Fall, 2001

70 Evans Hall, TuTh 2:10-3:30

**Office telephone:** 510 642 0648

**Fax number:** 510 642 8204

**Secretary:** 510 642 5026

**email:**
`ribet@math.berkeley.edu`

- First Midterm: September 27, 2001; problems and possible solutions; distribution of scores.
- Second Midterm: November 1, 2001; problems and possible solutions. Distribution of scores:
- Final Exam, Thursday, December 13, 2001, 12:30-3:30 (exam group #5); questions and possible answers.

I taught this course once before, in 1992-1993. You are welcome to consult the archive for material from my old course, including the exams. Note that the course was taught on Mondays, Wednesdays and Fridays, so the midterms were only 50 minutes long.

I'm working with the idea that the two midterms together are worth 50 points (in the sense that the maximum possible score is 50), that the final exam will be worth 80 points and that the homework will be worth 70 points. (I'll scale the scores given to me by Chu-Wee so that the maxium possible homework score will be 70.) In the grading scheme that I had in mind originally, your final grade would be based on the sum of these three scores, say M + H + F, with the total of the scores being between 0 and 200. The new idea is to compute a second number: 2M + 10H/7, which will also be between 0 and 200. I'd base your final grade on the *maximum* of these two numbers for you.In the final exam, there were 7 problems, each worth 6 points. The maximum score was thus 42 instead of 80, so a scaling factor was used. The table that follows shows how the 40 registered UCB students did with respect to this scheme:

SID mod 100 | Total HW | MT1 | MT2 | * | Final Exam | Grade Using Final | Grade Without Final | Max of two grades | Grade |

98 | 132.75 | 25 | 24 | * | 38 | 182.72 | 185.62 | 185.62 | A+ |

66 | 137.75 | 23 | 20 | 41 | 184.74 | 176.92 | 184.74 | A+ | |

67 | 133.25 | 23 | 21 | * | 33 | 168.42 | 175.95 | 175.95 | A+ |

97 | 129.75 | 21 | 24 | 0 | 104.95 | 175.64 | 175.64 | A+ | |

56 | 136 | 22 | 20 | 37 | 175.31 | 173.77 | 175.31 | A+ | |

66 | 132.25 | 22 | 21 | 36 | 172.68 | 173.29 | 173.29 | A+ | |

70 | 131 | 20 | 22 | 0 | 102.53 | 170.47 | 170.47 | A+ | |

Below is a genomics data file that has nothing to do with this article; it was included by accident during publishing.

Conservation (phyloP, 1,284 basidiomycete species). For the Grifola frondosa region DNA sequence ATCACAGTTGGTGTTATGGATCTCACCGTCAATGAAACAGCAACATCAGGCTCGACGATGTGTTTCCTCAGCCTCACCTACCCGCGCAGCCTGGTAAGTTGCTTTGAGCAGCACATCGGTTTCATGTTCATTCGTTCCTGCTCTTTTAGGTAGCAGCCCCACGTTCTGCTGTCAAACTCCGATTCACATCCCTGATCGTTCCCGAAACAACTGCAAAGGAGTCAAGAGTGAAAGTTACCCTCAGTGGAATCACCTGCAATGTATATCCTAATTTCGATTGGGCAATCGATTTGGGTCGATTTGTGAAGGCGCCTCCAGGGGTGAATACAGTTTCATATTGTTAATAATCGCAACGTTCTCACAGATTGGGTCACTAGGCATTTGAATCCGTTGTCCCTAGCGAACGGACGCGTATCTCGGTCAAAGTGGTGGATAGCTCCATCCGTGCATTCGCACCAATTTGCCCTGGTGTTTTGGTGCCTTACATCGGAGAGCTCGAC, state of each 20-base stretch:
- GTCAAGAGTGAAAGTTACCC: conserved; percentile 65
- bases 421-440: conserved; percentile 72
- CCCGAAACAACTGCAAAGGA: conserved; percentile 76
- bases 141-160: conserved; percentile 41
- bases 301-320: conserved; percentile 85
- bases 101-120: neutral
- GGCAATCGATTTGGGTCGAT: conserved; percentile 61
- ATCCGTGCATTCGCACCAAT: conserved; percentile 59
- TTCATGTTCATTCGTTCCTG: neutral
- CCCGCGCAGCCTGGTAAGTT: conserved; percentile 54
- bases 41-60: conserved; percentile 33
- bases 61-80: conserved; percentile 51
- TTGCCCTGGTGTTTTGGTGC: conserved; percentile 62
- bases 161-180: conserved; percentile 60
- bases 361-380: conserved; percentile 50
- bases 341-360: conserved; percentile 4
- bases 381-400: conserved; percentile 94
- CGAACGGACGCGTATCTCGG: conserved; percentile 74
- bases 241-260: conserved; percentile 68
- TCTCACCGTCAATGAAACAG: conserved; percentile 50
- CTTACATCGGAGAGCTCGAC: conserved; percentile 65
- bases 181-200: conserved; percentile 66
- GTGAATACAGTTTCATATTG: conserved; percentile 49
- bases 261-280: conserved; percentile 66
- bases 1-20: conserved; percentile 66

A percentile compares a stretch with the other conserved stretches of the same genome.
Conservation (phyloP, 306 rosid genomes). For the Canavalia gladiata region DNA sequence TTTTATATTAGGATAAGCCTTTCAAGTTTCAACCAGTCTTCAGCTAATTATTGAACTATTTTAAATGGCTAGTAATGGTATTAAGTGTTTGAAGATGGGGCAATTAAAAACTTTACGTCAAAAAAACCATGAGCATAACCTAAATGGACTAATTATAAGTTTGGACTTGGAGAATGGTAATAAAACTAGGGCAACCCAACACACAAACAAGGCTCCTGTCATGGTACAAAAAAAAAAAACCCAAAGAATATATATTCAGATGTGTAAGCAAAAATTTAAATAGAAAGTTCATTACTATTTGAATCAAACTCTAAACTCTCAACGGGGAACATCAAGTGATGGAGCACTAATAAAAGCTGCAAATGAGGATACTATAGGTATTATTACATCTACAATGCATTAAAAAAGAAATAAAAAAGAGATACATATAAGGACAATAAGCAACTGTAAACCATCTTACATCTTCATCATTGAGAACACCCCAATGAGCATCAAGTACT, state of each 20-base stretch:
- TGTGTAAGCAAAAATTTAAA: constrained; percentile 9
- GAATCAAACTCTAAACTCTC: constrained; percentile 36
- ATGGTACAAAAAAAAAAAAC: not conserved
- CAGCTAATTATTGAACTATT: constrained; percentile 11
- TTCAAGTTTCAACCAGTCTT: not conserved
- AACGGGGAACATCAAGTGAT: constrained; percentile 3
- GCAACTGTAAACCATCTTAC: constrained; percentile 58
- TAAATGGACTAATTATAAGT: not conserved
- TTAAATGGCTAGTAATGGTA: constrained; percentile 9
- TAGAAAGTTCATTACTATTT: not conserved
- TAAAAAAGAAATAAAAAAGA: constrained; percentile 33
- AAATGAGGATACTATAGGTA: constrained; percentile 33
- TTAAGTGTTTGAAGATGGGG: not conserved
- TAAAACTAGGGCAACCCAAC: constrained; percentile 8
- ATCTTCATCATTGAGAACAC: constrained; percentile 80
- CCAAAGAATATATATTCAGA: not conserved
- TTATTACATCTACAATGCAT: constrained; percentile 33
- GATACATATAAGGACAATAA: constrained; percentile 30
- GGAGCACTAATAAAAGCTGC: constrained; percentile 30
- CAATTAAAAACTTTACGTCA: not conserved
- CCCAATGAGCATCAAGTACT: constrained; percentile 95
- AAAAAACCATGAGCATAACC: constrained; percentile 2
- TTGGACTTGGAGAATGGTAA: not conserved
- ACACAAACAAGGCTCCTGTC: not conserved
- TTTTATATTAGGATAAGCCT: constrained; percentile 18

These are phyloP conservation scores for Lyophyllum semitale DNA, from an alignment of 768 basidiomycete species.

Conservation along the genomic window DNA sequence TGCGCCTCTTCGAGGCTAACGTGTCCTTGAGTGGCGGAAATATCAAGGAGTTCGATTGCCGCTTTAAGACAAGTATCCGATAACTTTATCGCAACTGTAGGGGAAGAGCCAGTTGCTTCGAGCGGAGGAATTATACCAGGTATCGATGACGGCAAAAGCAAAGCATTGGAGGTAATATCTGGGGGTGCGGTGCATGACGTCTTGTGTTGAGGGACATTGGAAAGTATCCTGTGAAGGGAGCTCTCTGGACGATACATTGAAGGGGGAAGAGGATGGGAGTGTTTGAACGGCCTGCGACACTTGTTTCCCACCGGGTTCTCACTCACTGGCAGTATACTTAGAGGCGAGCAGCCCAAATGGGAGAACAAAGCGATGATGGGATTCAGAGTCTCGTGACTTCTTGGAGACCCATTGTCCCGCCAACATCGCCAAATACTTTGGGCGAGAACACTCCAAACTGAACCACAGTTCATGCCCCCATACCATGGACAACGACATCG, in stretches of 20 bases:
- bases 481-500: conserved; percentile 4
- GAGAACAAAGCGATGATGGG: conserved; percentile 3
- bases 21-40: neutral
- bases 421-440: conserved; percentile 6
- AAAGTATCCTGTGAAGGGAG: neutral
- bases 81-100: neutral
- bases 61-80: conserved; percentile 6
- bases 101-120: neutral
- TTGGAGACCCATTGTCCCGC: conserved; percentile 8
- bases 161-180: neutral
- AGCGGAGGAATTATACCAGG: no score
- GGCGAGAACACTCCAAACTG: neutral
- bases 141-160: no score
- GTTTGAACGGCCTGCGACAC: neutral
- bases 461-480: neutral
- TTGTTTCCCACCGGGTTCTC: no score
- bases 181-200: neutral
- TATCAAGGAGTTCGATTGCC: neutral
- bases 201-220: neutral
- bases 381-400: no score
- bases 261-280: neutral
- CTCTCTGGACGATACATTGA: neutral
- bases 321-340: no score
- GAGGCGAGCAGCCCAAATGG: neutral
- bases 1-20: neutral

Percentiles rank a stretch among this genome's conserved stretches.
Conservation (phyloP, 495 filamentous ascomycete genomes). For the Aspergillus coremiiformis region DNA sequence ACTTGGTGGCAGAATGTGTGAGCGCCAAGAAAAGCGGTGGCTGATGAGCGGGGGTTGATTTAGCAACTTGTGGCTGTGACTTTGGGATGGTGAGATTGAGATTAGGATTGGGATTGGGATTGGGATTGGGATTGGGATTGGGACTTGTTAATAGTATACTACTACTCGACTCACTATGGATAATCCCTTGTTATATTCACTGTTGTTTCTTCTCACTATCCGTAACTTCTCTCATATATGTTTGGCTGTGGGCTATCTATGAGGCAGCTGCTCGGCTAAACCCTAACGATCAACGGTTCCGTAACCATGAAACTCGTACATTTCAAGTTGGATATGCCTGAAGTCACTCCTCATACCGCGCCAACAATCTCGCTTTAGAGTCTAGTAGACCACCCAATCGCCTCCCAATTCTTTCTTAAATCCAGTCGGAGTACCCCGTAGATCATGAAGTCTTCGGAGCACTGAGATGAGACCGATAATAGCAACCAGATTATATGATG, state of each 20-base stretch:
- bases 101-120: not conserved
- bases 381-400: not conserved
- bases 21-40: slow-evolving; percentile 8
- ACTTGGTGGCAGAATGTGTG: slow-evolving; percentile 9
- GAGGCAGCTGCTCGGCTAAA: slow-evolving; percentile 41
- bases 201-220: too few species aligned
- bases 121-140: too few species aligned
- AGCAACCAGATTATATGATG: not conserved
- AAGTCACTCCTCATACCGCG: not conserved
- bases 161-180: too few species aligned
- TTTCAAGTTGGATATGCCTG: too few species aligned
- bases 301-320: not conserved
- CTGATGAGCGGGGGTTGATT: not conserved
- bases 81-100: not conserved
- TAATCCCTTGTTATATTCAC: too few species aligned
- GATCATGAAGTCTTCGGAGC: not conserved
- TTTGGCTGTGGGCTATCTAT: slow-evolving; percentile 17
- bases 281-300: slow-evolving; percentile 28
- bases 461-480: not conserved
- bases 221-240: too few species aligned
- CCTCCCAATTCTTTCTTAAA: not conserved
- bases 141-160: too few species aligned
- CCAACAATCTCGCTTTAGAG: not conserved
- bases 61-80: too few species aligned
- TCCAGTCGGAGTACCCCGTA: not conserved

48 | 136.5 | 16 | 24 | * | 34 | 167.83 | 170.10 | 170.10 | A+ |

89 | 118.5 | 25 | 18 | 37 | 168.23 | 164.22 | 168.23 | A | |

91 | 141.75 | 17 | 19 | 19 | 137.69 | 165.56 | 165.56 | A | |

54 | 114.75 | 21 | 19 | 38 | 165.40 | 155.74 | 165.40 | A | |

9 | 143.5 | 17 | 18 | * | 28 | 154.64 | 164.72 | 164.72 | A |

16 | 133 | 17 | 19 | 34 | 162.21 | 159.79 | 162.21 | A | |

49 | 130 | 24 | 14 | * | 31 | 157.11 | 161.81 | 161.81 | A |

97 | 133.75 | 20 | 16 | * | 29 | 153.04 | 160.28 | 160.28 | A |

83 | 132.75 | 18 | 14 | * | 28 | 146.67 | 151.62 | 151.62 | A |

74 | 104.75 | 21 | 20 | * | 19 | 125.59 | 151.14 | 151.14 | A |

72 | 136.5 | 12 | 18 | 25 | 140.69 | 150.10 | 150.10 | A | |

55 | 142 | 13 | 14 | * | 20 | 130.71 | 147.73 | 147.73 | A |

24 | 138.5 | 12 | 16 | 0 | 91.99 | 147.42 | 147.42 | A | |

88 | 126.5 | 9 | 21 | * | 28 | 141.78 | 143.50 | 143.50 | A- |

70 | 77.5 | 21 | 12 | 39 | 143.09 | 117.16 | 143.09 | A- | |

57 | 134.25 | 14 | 13 | * | 16 | 119.51 | 142.61 | 142.61 | A- |

12 | 96.25 | 17 | 22 | 0 | 83.47 | 141.53 | 141.53 | A- | |

20 | 125.25 | 17 | 12 | * | 26 | 136.40 | 140.67 | 140.67 | A- |

52 | 108.5 | 18 | 14 | 0 | 82.13 | 135.62 | 135.62 | B+ | |

73 | 97.5 | 16 | 13 | 31 | 133.10 | 122.36 | 133.10 | B+ | |

71 | 113.25 | 16 | 12 | * | 26 | 129.85 | 130.75 | 130.75 | B+ |

81 | 135.75 | 11 | 9 | * | 19 | 118.91 | 129.60 | 129.60 | B+ |

85 | 69.5 | 25 | 16 | * | 15 | 101.68 | 127.87 | 127.87 | B |

91 | 104 | 16 | 13 | * | 13 | 101.81 | 126.65 | 126.65 | B |

50 | 99 | 14 | 16 | 12 | 98.60 | 125.35 | 125.35 | B | |

43 | 118.25 | 12 | 11 | 0 | 77.64 | 124.05 | 124.05 | S | |

74 | 93.5 | 17 | 13 | * | 21 | 113.20 | 121.72 | 121.72 | B |

12 | 67.5 | 21 | 11 | 29 | 118.43 | 108.55 | 118.43 | B | |